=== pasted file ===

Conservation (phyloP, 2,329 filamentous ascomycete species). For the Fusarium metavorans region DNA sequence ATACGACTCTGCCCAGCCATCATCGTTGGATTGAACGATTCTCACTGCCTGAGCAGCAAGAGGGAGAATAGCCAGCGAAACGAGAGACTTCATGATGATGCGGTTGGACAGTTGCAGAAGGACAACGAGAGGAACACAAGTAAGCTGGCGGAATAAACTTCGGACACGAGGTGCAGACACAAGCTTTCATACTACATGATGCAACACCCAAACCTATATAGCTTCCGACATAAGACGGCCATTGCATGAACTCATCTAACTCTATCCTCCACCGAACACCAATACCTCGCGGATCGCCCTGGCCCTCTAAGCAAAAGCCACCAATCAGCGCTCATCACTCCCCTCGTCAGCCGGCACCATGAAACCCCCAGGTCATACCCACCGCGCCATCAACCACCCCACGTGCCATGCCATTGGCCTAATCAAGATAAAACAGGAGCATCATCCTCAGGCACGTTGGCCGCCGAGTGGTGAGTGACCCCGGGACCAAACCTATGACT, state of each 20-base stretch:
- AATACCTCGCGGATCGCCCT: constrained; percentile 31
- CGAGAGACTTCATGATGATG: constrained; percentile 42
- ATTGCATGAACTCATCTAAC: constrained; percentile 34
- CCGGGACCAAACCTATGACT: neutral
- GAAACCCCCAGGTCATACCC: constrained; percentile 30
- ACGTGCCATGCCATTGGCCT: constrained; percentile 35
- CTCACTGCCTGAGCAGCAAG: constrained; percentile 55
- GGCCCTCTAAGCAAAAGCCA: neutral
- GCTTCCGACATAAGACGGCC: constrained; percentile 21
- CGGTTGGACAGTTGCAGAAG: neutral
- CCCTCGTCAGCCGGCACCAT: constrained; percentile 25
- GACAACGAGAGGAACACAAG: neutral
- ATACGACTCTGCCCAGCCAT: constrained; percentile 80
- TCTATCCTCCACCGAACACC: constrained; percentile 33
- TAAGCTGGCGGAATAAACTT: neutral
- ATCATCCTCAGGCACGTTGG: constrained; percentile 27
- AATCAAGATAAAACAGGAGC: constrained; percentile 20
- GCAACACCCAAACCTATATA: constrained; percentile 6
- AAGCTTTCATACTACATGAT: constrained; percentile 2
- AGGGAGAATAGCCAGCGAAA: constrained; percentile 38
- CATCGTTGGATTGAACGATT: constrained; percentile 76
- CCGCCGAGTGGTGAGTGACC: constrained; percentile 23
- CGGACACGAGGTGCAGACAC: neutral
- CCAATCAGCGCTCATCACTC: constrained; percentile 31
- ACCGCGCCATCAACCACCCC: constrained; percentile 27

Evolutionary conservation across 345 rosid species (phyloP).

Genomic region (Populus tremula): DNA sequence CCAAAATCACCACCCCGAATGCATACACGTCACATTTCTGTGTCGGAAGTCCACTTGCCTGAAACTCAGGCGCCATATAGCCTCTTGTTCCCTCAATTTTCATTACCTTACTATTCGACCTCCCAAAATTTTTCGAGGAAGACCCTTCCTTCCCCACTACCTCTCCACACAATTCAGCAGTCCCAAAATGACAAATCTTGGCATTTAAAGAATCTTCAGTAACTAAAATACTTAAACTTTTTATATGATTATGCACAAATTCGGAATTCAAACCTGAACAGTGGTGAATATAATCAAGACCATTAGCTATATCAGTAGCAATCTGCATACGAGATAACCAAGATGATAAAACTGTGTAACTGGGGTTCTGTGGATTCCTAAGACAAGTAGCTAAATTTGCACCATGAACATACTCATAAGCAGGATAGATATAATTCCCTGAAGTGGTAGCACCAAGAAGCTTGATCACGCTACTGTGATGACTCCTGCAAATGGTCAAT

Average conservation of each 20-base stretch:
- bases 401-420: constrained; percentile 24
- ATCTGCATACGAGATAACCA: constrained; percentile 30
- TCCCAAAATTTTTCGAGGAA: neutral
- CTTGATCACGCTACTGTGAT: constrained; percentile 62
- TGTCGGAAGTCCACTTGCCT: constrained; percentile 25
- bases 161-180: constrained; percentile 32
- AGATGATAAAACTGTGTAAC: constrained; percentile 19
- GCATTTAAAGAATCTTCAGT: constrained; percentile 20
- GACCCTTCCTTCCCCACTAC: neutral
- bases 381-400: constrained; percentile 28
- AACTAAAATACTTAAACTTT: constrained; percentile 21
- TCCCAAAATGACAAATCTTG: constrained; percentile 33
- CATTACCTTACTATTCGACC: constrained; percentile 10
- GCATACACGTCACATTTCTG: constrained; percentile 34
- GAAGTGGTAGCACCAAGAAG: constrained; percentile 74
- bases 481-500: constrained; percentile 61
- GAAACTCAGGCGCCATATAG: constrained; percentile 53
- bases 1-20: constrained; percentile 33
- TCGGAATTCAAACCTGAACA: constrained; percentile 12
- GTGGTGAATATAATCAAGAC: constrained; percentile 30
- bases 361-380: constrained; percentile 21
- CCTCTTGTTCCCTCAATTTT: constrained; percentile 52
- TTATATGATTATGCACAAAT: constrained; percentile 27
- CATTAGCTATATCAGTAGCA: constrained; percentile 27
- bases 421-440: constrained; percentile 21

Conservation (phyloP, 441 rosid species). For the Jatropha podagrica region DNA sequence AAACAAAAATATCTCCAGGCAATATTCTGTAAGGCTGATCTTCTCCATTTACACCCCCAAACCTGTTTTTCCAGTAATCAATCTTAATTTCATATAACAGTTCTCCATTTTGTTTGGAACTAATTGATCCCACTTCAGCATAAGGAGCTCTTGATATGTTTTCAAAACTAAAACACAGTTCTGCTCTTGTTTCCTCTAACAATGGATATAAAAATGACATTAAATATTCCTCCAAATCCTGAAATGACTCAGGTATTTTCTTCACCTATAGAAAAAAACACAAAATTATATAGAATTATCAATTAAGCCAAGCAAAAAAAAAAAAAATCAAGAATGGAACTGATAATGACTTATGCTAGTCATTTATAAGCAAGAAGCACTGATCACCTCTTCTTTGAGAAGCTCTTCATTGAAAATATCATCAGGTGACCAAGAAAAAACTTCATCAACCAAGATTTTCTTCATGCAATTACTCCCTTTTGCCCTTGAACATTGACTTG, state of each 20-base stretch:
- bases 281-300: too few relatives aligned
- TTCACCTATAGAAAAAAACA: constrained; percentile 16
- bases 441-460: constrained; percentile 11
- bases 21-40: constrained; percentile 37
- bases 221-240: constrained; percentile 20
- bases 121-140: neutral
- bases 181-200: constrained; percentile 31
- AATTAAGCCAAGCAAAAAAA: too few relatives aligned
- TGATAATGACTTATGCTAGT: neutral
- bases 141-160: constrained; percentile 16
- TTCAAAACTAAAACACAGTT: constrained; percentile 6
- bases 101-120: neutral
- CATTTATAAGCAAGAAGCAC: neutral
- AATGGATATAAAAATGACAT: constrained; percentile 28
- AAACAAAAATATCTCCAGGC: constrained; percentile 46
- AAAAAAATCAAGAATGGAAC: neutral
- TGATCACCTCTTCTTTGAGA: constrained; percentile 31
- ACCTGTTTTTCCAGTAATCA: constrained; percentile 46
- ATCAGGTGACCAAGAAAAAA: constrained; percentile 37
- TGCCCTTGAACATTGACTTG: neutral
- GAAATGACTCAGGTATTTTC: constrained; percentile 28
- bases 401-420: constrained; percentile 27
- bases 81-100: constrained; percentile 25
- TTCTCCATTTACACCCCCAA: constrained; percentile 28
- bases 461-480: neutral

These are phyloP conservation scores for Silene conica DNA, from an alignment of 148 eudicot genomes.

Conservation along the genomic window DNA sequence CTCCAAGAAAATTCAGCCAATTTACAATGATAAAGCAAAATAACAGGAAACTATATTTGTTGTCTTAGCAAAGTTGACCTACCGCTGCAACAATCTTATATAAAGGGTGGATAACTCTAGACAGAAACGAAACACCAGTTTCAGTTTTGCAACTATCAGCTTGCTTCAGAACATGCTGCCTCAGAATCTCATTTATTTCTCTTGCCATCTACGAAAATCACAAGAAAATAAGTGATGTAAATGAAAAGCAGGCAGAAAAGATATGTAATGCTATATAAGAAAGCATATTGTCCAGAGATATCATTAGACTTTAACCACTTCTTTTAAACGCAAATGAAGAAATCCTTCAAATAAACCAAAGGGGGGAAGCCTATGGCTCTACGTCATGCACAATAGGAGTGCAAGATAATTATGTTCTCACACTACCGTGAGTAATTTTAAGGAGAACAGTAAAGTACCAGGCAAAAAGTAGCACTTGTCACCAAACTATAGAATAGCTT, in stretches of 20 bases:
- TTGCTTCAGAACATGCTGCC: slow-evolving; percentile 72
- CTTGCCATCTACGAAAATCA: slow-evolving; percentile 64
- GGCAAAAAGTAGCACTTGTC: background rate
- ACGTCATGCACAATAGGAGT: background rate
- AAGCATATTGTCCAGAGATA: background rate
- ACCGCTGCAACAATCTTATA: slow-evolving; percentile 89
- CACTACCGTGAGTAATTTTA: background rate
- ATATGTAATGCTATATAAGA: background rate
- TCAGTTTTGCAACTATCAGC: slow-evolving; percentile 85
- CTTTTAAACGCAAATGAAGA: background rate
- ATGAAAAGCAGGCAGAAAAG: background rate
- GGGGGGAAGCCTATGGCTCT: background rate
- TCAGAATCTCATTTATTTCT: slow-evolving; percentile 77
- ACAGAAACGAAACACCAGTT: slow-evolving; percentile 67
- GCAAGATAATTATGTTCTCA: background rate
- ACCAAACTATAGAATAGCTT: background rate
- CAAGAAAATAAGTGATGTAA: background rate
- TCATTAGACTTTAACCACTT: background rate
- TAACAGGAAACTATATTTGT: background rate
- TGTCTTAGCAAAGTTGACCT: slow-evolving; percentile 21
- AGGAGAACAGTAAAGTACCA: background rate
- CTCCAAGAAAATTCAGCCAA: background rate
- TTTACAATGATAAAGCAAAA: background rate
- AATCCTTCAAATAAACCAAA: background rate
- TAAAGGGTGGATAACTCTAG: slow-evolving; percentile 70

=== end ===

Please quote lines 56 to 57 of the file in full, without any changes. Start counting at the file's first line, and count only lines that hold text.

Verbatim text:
- bases 281-300: too few relatives aligned
- TTCACCTATAGAAAAAAACA: constrained; percentile 16